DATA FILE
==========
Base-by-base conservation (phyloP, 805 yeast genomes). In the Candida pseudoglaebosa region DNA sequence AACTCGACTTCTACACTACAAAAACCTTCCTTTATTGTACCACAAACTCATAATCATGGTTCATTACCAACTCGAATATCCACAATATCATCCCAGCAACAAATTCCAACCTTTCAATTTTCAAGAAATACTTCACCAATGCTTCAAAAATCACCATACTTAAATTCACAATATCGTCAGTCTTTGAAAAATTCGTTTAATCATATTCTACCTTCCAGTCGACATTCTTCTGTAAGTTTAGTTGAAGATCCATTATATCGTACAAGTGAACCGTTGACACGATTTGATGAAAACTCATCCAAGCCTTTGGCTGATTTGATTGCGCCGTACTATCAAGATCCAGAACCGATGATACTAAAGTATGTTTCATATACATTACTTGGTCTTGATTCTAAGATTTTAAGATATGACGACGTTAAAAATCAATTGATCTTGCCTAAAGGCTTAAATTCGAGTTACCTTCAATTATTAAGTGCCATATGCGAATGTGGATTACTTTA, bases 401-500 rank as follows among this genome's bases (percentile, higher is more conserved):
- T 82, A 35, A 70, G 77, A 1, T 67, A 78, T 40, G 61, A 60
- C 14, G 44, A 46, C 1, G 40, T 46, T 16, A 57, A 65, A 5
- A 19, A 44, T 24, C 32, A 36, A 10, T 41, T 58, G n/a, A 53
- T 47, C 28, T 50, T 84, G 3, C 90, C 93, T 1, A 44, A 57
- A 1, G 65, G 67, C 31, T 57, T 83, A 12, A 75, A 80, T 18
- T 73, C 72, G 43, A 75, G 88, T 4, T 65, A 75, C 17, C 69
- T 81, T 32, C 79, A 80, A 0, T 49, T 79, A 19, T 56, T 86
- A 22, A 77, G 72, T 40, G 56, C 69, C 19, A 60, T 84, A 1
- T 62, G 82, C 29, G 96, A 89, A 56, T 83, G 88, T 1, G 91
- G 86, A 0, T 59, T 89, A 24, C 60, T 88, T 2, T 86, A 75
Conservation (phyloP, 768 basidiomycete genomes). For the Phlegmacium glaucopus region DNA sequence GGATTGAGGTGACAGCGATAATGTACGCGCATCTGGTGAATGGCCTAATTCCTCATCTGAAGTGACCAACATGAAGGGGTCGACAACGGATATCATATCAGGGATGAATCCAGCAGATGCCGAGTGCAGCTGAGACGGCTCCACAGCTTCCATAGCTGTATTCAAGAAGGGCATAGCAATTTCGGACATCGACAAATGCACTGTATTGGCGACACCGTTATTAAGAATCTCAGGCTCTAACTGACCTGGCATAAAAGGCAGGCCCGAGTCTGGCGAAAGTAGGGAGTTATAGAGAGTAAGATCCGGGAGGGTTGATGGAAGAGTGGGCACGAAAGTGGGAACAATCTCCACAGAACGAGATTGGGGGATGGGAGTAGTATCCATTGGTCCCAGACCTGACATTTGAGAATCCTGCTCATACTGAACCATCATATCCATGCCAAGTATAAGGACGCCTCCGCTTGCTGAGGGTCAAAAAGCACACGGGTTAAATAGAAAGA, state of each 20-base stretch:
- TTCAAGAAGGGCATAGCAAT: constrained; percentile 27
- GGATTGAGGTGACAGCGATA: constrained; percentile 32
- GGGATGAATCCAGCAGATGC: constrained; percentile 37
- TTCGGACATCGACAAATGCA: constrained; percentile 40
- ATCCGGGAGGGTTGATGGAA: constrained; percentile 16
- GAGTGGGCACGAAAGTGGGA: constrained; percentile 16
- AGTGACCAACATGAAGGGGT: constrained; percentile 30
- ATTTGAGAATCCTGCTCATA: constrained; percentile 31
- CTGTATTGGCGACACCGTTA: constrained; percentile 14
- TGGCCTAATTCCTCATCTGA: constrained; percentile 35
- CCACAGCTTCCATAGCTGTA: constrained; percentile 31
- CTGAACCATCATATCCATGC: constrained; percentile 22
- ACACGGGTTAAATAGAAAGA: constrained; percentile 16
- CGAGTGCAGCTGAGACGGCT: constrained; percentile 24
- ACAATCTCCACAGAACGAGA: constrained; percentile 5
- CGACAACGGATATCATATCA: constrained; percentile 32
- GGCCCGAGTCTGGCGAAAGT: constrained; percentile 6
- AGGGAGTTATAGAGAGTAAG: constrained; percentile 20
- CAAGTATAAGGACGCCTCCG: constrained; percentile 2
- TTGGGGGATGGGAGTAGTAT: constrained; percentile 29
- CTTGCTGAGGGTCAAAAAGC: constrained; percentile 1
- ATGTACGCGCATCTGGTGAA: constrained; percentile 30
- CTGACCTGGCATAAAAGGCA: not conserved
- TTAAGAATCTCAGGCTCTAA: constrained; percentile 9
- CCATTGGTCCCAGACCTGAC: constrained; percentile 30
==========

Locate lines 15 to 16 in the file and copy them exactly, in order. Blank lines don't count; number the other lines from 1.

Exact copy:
- GGGATGAATCCAGCAGATGC: constrained; percentile 37
- TTCGGACATCGACAAATGCA: constrained; percentile 40